MINOR SETBACK FOR A MAJOR COMEBACK

IU Southeast freshman Dee Stanton, works to rehab his torn ACL after injuring it in just his seventh career game.

Mary Kate Hailer, Staff

An athlete’s nightmare: the sound of popping and breaking, falling to the ground and not being able to get up. Most importantly, being taken away from the sport that you love to play.

Injuries are part of an athlete’s life and many of them face this experience from time to time. The road to recovery can be a long and difficult process. This process is exactly what freshman point guard, Dee Stanton is going through.

In just his seventh game of the year against Georgetown College, Stanton’s season came to an abrupt end.

“I was just doing a move I do all the time,” Stanton said. “I was at the top left side of the three-point line and pumped faked, then drove right around a player, planted my left leg hard around him, and it was just a blur.”

Stanton said it is a night he will never forget.

“My leg, it just locked on me. I felt a pop in the back of my knee and I just hopped straight to the bench,” Stanton said.

The Trainer took longer than expected to come look at Stanton’s leg because he was attending to a player from Georgetown.

“My knee wasn’t hurting though and that was the crazy thing,” Stanton said.

ACL stands for anterior cruciate ligament, and a tear can occur in the knee from quickly changing direction or even landing from a jump. This is a common injury among athletes in many sports.

Stanton has never had any serious injuries before and didn’t know what it felt like.

“I was actually trying to go back in the game. I have never had the ACL thing happen before. I thought maybe I just popped something,” Stanton said.

Stanton said he attempted to run back and forth down the baseline still waiting for the trainer, confused if he was hurt or not.

“It really only hurt when I bent my knee. I just didn’t know what it was.” Stanton said.

Stanton underwent surgery on December 19 and has been to about seven rehab sessions with his physical therapist, Chad Flickinger of Kort Physical Therapy located in Louisville, Ky.

Stanton underwent surgery on December 19 and has been to about seven rehab sessions with his physical therapist, Chad Flickinger of Kort Physical Therapy located in Louisville, Ky.

Stanton said he ended up sitting out the rest of the game with ice taped on his knee to stop his knee from swelling.

The men’s basketball team hasn’t won a game since Stanton’s injury on November 19 against Kentucky State University, which leaves The Grenadiers holding a 3-13 record.

Stanton said the pain really started to hit him on the bus ride home from Frankfort.

“When it got sore that’s when it started to hurt. I was walking to my dorm and it was getting really sore,” Stanton said. “I knew something wasn’t right.”

Stanton went to the training room the next day just to be sure everything was ok.

“They told me it may just be the hamstring, and that made me feel better,” he said.

Stanton said that head coach, Wiley Brown, requested that he go see a doctor in Louisville to get it looked at.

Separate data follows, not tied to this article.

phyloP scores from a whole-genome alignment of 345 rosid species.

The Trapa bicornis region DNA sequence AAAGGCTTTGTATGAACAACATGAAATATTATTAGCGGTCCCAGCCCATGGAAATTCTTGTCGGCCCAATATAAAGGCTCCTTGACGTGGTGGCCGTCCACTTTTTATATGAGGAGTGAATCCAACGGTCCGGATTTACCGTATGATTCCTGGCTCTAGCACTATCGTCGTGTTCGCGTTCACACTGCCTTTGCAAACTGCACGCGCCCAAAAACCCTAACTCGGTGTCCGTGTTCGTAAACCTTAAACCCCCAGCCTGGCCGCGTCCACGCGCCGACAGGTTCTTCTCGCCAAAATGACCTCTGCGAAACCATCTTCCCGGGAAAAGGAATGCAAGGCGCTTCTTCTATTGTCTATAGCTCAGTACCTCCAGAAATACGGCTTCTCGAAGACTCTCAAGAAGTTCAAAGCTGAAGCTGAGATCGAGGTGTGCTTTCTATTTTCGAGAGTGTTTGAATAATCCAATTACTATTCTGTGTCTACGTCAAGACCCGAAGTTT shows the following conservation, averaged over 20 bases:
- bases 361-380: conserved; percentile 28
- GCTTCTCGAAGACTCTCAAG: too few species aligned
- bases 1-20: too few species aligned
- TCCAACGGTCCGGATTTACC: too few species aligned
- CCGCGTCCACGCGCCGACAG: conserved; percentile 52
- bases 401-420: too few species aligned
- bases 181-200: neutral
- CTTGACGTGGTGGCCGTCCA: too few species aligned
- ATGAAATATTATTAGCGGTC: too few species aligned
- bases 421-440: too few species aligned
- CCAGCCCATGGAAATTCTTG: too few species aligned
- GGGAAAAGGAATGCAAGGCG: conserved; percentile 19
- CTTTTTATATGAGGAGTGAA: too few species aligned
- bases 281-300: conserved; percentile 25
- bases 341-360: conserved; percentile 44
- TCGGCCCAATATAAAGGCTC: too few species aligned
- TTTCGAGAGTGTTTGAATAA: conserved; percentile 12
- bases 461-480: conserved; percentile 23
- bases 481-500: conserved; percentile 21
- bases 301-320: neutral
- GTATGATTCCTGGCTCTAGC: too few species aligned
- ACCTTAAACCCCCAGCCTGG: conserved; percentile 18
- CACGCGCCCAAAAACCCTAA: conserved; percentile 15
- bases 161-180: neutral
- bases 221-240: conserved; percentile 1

The doctor put a needle in Stanton’s knee to suck fluid out, he said.

“All I saw was blood in the needle. I knew that wasn’t good,” he said.

The doctor told Brown it was the ACL and he would need an MRI, Stanton said.

Stanton was recommended by his doctor to get surgery on it as soon as possible for a faster recovery.

“Since I wasn’t going to be in class over Christmas break I felt like that was the best time to get it done,” Stanton said.

Stanton underwent surgery on December 19 and has been to about seven rehab sessions with his physical therapist, Chad Flickinger of Kort Physical Therapy located in Louisville, Ky.

Flickinger said that this is the most common injury that requires surgery, especially for basketball players.

And getting back to 100 percent requires a lot of rehab. Flickinger went on to say that rehab and recovery from this type of injury is a year long process and some athletes never fully recover.

Stanton talked about the recovery process and some of the challenges that lay ahead.

“Bending my knees is the hardest. So far I’m at 125 degrees, which is real good for the first month,” Stanton said.

He’s trying not to do too much within the first month in order to heal in the proper way.

“It’s really a three month process just to get the knee strong enough to be able to run in a straight line,” Flickinger said.

Stanton is hoping to start playing again with his team during the summer.

Now my goal is to bring (IU Southeast) a championship. They haven’t won one yet and I want us to win it all.”

— Dee Stanton, freshman point guard for IU Southeast

Stanton said not being able to contribute to the team during their losing streak is very difficult.

“It’s depressing that I can’t do anything to help them,” he said.

And as for his team, he said it’s been different.

“I can’t be around like I used to, so I miss being around my teammates and everybody,” Stanton said.

According to the NAIA handbook, as a freshmen, if you become injured you may medical redshirt for one year. So for the next basketball season, Stanton will be considered a freshman standing still as an athlete.

Stanton, who is majoring in secondary education, said he will use the extra year to begin work on a master’s degree.

Stanton scored a career high 20 points against Kentucky State University in the game before he was injured.

“I was only improving every game, then I just got hurt,” he said. “Now my goal is to bring (IU Southeast) a championship. They haven’t won one yet and I want us to win it all.”

Stanton said he hopes to keep improving once he returns, and eventually get back to the player he was, but even better.